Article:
selected, on the score of portability, were fully recognised; and for the first
time we find a 13-in. telescope used to photograph the corona., Mr W.H.
Pickering having taken from Harvard the instrument provided by the Boyden Fund”.
This eclipse was visible across western United States, and central Canada. Partiality was visible
across the northern Pacific Ocean including Hawaii,
and all of the United States.
William Henry Pickering (Fig.2) was the younger brother of the distinguished astrophysicist E.C. Pickering, and was born in Boston, Massachusetts, on 15 February 1858. He was educated at the Massachusetts Institute of Technology, where his brother had been professor of physics; and both were associated with Harvard University virtually their entire professional lives. Thus both were later directors of Harvard Observatory facilities; Edward serving as the Director of the principle observatory for over four decades and William serving as the director of several Harvard substation observatories; one in Jamaica, another near Mt. Wilson and another, Boyden Station in Peru. William was appointed an assistant professor at Harvard observatory in 1887 and set up Harvard’s Boyden Station at Arequipa, Peru in 1891. Around 1900 he led expeditions to Jamaica, and from 1911 he was in charge of a permanent Harvard observing station there. On retiring in 1924 the Jamaica station became Pickering’s private observatory.
William Pickering was a pioneer in dry-plate celestial photography, and the Harvard photographic sky survey was undertaken at his suggestion. He also made extensive visual observations of the planets and their satellites and in 1888 he produced some of the earliest photographs of Mars, using blue-sensitive plates and the 13-inch Boyden refractor telescope2 (Fig 3).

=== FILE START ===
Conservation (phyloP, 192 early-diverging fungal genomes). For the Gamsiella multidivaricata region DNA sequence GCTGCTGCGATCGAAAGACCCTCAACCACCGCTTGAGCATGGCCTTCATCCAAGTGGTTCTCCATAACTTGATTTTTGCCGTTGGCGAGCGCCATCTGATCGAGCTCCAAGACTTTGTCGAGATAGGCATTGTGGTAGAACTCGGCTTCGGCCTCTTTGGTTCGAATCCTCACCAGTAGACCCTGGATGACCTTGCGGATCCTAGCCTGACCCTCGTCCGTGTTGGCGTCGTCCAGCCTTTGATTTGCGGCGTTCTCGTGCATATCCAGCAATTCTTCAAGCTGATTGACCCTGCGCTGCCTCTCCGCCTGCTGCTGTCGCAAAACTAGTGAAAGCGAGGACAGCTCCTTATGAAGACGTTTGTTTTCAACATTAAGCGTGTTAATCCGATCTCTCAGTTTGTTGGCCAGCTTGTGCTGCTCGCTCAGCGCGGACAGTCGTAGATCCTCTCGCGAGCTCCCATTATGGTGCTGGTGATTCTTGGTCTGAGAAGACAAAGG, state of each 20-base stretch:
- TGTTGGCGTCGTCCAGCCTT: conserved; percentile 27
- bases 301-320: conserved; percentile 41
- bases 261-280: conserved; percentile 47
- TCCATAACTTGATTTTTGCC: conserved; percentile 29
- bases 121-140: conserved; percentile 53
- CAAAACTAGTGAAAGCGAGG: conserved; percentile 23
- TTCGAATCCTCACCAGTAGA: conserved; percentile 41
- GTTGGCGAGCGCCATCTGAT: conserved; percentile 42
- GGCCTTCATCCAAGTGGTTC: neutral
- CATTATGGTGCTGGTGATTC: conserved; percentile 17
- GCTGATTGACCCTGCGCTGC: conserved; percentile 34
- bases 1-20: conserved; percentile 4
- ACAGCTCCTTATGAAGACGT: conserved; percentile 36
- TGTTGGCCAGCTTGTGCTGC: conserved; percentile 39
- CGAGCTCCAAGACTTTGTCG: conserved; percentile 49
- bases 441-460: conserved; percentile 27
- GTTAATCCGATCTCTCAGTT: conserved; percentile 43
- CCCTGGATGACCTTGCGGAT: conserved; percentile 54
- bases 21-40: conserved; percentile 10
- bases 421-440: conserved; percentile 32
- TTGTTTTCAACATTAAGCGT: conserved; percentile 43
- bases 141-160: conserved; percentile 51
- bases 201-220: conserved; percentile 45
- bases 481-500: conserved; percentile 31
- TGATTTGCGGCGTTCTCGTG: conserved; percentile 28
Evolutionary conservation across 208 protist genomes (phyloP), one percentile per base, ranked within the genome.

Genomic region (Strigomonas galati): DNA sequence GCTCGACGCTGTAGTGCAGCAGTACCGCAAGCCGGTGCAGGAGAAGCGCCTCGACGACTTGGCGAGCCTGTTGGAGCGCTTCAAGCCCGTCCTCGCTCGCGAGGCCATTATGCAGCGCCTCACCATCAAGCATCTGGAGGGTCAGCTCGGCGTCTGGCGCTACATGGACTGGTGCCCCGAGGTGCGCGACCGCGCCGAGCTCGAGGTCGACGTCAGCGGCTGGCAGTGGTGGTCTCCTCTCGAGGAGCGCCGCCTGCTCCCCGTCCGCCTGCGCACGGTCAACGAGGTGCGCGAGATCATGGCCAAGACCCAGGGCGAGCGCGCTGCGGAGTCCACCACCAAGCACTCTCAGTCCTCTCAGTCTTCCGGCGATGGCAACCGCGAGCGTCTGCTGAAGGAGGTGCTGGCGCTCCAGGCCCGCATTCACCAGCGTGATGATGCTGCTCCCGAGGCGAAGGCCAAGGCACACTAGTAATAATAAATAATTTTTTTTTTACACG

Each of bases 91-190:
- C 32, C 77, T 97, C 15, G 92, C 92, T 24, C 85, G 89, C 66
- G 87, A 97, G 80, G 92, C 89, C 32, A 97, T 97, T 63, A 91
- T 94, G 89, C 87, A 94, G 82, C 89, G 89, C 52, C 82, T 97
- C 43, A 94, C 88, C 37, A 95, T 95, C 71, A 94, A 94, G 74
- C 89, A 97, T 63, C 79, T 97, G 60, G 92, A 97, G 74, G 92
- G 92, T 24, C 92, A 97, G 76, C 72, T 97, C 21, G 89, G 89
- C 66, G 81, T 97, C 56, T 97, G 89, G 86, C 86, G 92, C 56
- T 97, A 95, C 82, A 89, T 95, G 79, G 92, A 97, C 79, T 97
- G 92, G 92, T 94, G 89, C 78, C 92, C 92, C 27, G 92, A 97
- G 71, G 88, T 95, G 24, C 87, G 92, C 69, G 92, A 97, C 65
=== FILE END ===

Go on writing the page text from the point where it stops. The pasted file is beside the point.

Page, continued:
He reported “oases” on Mars (1892), and claimed short rotation periods (now
known to be incorrect) for Jupiter’s Galilean satellites.
In 1899 Pickering,
in a search for possible new satellites of Saturn, had photographic plates
taken, on which he discovered Phoebe, and demonstrated that it has a retrograde
orbit. Saturn was the first planet known to possess both direct and retrograde
From 1907 Pickering
paid considerable attention to predicting the location of trans-Neptunian
planets; and after Pluto was discovered, faint images of it were located on
plates taken for him in 1919. Although Percival Lowell is generally accorded
greater credit for this discovery, Pickering’s
observation was quite independent and more accurate in many respects.In 1924, Pickering